See, I can kinda recall a lil’ ways back
Small, tryin’ to ball, always been black
And my hair, I tried it all I even went flat
Had a lumpy curly top and all that crap, now
Just tryin’ to be appreciated
Nappy headed brothers never had no ladies
And I hit the barber shop real quick
Had ’em give me lil’ twist and it drove ’em crazy (crazy)
Then I couldn’t get no job
‘Cause corporate wouldn’t hire no dreadlocks
Then I thought about my dogs from the block
Kinda understand why they chose to steal and rob
Was it the hair that got me this far
All these girls these cribs these cars?
I hate to say it but it seem so flawed
‘Cause success didn’t come till I cut it all off
Some of the best times in primary school were spent on the playground. The sweetest of those was when the last bell rang and we ran out to the front of the building where we would frolic until our parents picked us up. The only thing that dampened our time was being under the supervision of one woman. Most impressive of which was not her size or her booming voice when she yelled across the compound, it was her face. She had this permanent menacing scowl and it terrified us. From where she sat, she could see every corner. We did our best to keep a clear perimeter around her. It was only during a pleasant interaction a few months before I headed of to high school that I realized that that was just her face.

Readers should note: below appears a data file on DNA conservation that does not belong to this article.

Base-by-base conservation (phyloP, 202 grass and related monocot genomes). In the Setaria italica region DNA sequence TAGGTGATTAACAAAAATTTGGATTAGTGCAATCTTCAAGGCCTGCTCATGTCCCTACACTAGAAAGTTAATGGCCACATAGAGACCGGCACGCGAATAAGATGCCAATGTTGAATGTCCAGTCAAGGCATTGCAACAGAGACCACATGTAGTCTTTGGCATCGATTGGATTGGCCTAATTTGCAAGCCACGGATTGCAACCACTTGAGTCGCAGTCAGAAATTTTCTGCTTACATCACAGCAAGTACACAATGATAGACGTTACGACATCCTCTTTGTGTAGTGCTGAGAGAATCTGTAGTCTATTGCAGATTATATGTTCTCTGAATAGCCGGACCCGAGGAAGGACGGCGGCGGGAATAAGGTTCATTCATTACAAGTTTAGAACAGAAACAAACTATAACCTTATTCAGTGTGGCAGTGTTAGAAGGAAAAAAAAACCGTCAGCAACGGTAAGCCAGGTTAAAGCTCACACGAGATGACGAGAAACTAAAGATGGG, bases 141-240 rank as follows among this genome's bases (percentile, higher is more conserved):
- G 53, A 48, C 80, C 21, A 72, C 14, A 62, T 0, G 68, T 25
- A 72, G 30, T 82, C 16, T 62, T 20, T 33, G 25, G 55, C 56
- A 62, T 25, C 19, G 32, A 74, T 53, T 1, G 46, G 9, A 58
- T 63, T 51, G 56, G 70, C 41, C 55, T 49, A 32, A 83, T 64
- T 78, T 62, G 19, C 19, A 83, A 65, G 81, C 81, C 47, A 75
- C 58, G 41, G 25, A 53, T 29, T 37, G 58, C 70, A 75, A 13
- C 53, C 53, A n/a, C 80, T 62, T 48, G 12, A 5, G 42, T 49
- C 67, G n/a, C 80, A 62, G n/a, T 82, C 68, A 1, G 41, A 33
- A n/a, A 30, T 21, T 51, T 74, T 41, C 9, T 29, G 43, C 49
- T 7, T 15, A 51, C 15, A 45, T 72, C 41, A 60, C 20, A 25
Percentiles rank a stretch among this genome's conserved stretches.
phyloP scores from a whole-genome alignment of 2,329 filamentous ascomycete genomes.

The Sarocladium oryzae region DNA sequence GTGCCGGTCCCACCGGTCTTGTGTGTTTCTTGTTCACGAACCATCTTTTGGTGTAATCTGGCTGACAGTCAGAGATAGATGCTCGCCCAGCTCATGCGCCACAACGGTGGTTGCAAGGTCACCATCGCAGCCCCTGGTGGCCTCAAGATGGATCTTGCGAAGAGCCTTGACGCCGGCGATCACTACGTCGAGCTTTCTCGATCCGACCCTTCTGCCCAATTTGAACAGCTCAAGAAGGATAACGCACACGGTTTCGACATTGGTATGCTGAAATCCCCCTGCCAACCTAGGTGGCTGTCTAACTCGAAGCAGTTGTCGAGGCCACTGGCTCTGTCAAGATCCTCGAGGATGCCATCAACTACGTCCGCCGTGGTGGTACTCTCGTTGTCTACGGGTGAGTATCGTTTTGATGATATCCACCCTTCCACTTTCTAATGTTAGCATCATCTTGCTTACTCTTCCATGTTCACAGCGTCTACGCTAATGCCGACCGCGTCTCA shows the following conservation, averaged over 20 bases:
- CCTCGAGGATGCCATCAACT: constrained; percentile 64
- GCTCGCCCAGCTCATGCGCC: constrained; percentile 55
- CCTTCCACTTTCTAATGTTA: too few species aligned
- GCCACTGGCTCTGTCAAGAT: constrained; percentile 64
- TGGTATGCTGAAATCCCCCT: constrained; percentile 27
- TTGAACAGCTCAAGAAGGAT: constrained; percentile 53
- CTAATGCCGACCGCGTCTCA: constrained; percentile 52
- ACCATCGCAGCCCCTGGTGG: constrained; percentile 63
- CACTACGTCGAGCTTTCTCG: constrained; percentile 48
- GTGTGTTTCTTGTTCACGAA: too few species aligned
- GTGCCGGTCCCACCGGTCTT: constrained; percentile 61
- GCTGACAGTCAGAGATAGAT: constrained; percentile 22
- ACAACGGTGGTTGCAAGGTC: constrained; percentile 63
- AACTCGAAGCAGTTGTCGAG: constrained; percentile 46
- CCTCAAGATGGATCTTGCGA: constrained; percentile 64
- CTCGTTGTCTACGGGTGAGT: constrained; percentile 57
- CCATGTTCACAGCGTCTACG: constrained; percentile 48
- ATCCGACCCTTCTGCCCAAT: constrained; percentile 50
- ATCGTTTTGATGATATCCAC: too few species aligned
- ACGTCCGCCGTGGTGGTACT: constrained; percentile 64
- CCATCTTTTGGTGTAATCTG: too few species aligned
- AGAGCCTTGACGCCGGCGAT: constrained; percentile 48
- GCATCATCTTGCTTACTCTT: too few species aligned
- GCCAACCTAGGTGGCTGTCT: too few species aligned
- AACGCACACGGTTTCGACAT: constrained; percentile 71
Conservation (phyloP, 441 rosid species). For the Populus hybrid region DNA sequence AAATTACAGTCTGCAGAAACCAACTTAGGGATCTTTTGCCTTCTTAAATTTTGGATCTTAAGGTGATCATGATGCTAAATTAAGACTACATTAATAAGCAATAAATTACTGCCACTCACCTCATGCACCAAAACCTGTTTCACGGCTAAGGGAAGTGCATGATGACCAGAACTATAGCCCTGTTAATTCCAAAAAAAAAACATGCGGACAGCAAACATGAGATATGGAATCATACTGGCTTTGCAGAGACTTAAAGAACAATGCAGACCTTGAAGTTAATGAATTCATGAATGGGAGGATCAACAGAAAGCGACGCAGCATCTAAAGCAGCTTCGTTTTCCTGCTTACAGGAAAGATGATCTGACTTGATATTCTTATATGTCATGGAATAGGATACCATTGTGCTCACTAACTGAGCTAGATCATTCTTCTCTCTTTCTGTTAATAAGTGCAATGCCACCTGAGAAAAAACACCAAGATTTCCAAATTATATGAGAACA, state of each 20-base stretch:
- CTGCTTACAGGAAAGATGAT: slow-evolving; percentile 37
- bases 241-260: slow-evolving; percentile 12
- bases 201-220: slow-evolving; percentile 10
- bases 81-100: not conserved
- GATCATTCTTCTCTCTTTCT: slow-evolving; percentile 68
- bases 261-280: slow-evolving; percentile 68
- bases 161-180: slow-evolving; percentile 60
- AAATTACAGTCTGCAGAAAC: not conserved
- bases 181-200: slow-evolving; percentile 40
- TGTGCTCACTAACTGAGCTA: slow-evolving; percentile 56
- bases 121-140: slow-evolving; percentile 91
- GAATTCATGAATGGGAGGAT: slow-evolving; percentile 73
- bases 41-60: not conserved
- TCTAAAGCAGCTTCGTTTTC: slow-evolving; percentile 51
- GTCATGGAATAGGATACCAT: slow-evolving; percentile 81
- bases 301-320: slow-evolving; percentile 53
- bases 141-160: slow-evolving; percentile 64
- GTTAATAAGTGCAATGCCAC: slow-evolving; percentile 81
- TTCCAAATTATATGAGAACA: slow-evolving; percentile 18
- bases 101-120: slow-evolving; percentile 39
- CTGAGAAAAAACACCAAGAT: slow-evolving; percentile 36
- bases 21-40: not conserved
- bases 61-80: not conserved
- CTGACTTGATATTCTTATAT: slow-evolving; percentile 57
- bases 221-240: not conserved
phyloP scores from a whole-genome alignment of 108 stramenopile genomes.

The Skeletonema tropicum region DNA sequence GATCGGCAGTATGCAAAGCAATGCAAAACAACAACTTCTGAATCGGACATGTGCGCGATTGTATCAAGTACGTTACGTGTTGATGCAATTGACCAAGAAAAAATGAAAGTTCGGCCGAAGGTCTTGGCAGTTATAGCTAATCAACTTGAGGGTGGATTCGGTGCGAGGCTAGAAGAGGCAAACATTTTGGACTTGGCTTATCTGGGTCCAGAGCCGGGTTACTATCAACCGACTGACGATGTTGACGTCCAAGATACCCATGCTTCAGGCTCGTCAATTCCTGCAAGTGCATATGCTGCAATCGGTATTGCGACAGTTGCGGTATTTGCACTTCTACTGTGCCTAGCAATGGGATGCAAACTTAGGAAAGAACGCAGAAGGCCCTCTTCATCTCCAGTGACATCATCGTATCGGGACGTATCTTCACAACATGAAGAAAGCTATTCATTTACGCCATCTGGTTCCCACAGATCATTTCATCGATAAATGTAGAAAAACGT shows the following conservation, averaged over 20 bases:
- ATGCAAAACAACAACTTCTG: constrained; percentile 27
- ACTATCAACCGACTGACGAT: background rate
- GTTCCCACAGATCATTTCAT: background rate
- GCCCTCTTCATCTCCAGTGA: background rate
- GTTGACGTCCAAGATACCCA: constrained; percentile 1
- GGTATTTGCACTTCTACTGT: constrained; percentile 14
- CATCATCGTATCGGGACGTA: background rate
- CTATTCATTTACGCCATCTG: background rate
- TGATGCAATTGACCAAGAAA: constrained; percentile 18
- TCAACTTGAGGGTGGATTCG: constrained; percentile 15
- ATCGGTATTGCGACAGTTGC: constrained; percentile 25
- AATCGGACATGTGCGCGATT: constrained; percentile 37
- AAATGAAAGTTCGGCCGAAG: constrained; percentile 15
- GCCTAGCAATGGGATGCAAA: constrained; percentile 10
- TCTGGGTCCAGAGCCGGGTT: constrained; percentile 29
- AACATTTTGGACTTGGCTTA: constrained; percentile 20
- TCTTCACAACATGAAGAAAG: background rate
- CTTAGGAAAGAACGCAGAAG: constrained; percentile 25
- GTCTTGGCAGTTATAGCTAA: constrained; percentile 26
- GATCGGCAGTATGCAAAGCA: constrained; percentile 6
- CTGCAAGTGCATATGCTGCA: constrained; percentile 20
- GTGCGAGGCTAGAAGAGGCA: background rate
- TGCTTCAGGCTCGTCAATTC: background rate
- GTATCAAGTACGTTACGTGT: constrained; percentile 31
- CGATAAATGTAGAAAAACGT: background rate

I can’t imagine my life without spice and I have a man I never met to thank for that. After returning home from a university residency in the UK my father stocked our pantry with every spice you could think of. He had the good fortune to have a roommate from India who was an incredible cook and taught him how to make curries. My father has always been a great cook and but this took his cooking to a whole new level. What is life without spice?
When first moved to the Midwest I heard about these things, phenomenon known as tornadoes. I had only watched the wizard of Oz a few dozen times back in Kenya so I thought only wicked witches need be concerned about them. Actually living in tornado territory was a very different experience. At first early summer drills, siren checks and actual tornadoes were terrifying. Then it dawned on me that they had been dealing with them for years. Tracking, warning, sheltering, damage control and recovery was now an art form. That once they decided this was their home they dealt with them. I think of life the same way. We have no control over disasters but somehow we can learn to deal them. Even though they may be unpredictable, we can develop a strategy to limit the negative impact and channel it into meaning change. Maybe then we won’t be so terrified of the unknown.